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In physical sciences and engineering research, the study of virtual labs (VL) has generally focused on case studies about their implementation into classrooms or engineering design process and elements. However, few (if any) studies have assessed the viability of using conventional course evaluation instruments (originally designed for traditional in-person classroom environments), to evaluate virtual lab classes. This article presents a preliminary set of results from a study that examines and compares engineering undergraduate students’ evaluations of a capstone mechanical and aerospace engineering laboratory course taught in two different environments: in-person and remotely (virtual/online environment). The instrument used in both cases was the conventional course evaluation instrument that was quantitative and designed using a Likert scale. The aim of this study is to understand how this instrument captures or does not capture the students’ perceptions of their learning of course content in virtual and in-person learning environments. The second aim of this study is to explore students’ perceptions of the effectiveness and acceptance of virtual learning tools and environments applied in engineering laboratory classes. A total of 226 undergraduate students participated in this convergent mixed method study within a mechanical and aerospace engineering department at a research-1 institute in the northeastern region of the United States. Our initial analyses of the students’ course evaluations indicate that there were no statistically significant differences in the perceived teaching effectiveness of the course. However, statistically significant differences were found between the course final grades between students who participated in the in-person lab juxtapose to those who engaged in the virtual laboratory environment. In addition, qualitative results suggest that students’ perceptions of the value of in-person and virtual labs vary depending on prior engineering experiences. These results suggest that there is room for improvement in conventional course evaluation instruments of senior capstone engineering education laboratories that take place either in-person or virtually.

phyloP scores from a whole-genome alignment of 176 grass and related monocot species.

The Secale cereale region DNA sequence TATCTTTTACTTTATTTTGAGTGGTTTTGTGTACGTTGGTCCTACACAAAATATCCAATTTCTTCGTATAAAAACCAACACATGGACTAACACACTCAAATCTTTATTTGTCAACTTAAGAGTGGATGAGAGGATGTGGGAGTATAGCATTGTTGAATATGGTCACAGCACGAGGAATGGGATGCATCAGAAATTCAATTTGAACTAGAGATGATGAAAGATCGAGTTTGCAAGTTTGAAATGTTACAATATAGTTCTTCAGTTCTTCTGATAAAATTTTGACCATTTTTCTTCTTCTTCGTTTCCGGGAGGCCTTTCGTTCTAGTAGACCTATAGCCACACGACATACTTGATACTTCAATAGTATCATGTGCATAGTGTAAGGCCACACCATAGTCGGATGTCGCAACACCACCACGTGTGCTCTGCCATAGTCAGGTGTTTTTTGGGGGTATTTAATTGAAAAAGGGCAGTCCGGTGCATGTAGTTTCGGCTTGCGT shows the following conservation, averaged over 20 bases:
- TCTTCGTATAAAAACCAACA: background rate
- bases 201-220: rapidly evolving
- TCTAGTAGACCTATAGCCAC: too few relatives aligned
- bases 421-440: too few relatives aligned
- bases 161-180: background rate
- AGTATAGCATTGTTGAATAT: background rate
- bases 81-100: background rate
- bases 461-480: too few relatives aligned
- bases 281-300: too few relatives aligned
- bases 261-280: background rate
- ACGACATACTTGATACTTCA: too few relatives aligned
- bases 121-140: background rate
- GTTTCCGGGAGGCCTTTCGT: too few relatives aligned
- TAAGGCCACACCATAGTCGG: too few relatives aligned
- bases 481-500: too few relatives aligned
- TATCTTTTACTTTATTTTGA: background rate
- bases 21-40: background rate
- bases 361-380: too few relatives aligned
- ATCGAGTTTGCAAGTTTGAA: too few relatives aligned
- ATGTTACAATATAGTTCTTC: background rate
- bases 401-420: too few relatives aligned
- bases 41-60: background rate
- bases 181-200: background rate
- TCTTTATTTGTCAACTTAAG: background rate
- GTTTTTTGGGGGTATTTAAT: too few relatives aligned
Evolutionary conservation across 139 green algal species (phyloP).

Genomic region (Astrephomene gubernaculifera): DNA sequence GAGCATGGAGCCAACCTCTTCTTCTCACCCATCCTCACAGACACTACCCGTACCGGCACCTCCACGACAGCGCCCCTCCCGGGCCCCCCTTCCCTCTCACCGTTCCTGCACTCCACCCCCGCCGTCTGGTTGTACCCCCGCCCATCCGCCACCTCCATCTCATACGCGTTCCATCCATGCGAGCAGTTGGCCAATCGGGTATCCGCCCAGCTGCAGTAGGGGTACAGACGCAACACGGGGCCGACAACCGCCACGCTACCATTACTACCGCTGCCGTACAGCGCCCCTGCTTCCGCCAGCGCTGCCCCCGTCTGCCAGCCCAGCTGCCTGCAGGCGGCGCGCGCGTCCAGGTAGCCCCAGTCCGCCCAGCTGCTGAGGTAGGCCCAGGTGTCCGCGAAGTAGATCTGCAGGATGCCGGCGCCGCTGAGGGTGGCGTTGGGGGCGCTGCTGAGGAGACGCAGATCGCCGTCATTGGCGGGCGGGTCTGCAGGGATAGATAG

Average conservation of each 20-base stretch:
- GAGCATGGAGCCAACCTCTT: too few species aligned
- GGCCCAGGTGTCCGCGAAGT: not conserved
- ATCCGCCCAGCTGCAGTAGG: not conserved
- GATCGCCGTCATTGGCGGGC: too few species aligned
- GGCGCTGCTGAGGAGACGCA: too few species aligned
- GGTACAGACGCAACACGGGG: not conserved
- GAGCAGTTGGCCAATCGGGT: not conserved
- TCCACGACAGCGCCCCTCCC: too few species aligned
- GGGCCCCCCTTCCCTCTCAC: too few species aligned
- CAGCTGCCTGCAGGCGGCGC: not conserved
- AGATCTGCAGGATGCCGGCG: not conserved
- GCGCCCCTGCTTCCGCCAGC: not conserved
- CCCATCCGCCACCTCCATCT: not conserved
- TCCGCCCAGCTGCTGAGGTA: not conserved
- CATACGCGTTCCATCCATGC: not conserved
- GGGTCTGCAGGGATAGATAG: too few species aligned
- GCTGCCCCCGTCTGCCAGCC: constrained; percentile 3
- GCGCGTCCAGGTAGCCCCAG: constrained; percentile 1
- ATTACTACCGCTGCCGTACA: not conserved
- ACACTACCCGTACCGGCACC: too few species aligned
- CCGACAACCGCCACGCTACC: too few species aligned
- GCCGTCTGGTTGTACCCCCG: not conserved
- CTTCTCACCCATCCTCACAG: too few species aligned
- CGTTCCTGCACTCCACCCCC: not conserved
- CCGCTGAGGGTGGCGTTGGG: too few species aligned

Cook-Chennault, K., & Farooq, A. (2022, August), Virtualizing Hands-On Mechanical Engineering Laboratories - A Paradox or Oxymoron Paper presented at 2022 ASEE Annual Conference & Exposition, Minneapolis, MN. https://peer.asee.org/42121
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